Healthcare Providers Expected to Boost Hiring

Julie Shenkman
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Opponents of the Affordable Care Act (ACA) frequently assert that implementation of the law will lead to the loss of millions of jobs. Whether this is true or not remains to be seen. Experts predict, however, that the number of healthcare jobs will significantly increase over the next few years as healthcare providers make changes to conform to the new regulations and expand to serve a larger pool of patients.

Considering millions of previously uninsured people are now covered under some type of health insurance plan, it's not surprising the healthcare industry would need to increase hiring to accommodate the amplified demand for services. Many of the healthcare jobs created will be for doctors and nurses. A good portion, though, will open up in areas of support. For example, computer programmers will be needed to create or improve data management systems to make it easier to conform to the collaborative care model built into the ACA.

There will also be an increase in healthcare jobs for administrators who can manage and direct operations. The recruiting firm Witt/Kieffer report there's already been a 121 percent growth in the number of searches conducted for chief medical officers as well as a 43 percent increase for medical executives. In the private sector, businesses may need to hire more human resource professionals to ensure the company remains compliant with the requirements of the ACA.

The Affordable Care Act will not only affect the number of healthcare jobs available but also the makeup of those jobs. One consequence of implementing the law is there currently isn't enough qualified staff to fill demand. The industry is already struggling with a dearth of doctors, a shortage that's expected to grow to 45,000 by 2020. The sudden influx of new patients will likely acerbate the situation. To help minimize the gap, healthcare providers are expected to start hiring more nurse practitioners and physician assistants.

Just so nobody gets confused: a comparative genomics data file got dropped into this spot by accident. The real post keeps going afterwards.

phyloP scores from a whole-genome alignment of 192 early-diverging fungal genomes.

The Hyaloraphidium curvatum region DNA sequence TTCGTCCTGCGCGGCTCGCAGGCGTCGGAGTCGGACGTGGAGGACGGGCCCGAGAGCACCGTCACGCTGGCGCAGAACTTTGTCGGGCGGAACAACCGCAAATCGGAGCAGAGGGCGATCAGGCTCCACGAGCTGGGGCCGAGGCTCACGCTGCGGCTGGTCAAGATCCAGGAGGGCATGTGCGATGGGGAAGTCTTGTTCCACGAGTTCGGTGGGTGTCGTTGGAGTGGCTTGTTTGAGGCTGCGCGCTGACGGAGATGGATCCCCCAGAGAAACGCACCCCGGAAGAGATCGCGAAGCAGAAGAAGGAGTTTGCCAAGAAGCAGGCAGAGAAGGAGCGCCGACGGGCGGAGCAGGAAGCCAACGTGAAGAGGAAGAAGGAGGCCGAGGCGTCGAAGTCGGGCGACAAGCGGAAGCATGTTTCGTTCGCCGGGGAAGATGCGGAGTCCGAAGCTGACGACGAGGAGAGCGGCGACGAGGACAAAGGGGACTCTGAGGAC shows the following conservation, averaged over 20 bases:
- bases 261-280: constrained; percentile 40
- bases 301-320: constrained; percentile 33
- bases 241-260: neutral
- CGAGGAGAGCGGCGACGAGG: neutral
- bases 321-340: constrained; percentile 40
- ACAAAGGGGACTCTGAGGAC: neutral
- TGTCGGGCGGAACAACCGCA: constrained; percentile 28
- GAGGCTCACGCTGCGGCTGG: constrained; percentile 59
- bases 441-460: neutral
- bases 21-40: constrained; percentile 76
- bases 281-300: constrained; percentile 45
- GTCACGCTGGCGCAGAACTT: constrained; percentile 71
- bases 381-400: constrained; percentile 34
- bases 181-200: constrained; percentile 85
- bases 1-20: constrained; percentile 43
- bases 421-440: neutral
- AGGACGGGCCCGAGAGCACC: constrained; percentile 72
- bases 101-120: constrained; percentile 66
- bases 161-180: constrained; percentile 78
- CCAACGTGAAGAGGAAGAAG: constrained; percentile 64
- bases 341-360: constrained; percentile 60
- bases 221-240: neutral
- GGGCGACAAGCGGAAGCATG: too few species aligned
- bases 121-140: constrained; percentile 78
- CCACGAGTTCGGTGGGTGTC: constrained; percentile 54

People in these positions typically have master and doctorate degrees and are skilled enough to perform many of the duties of a medical doctor. According to Susan Mesa, president of, NPs and PAs can do up to 85 percent of what a doctor does but cost half as much to employ. With the focus on keeping healthcare costs down, it is likely providers will lean heavily on these medical professionals, resulting in increased healthcare jobs and opportunities for people with that type of training and education.

While many industries are faltering in the new economic reality created by the 2008 meltdown, the healthcare sector will carry on its longstanding trend of adding healthcare jobs. While the types of jobs available may change, the industry will continue to offer those looking for good wages and stable employment plenty of both for years to come.


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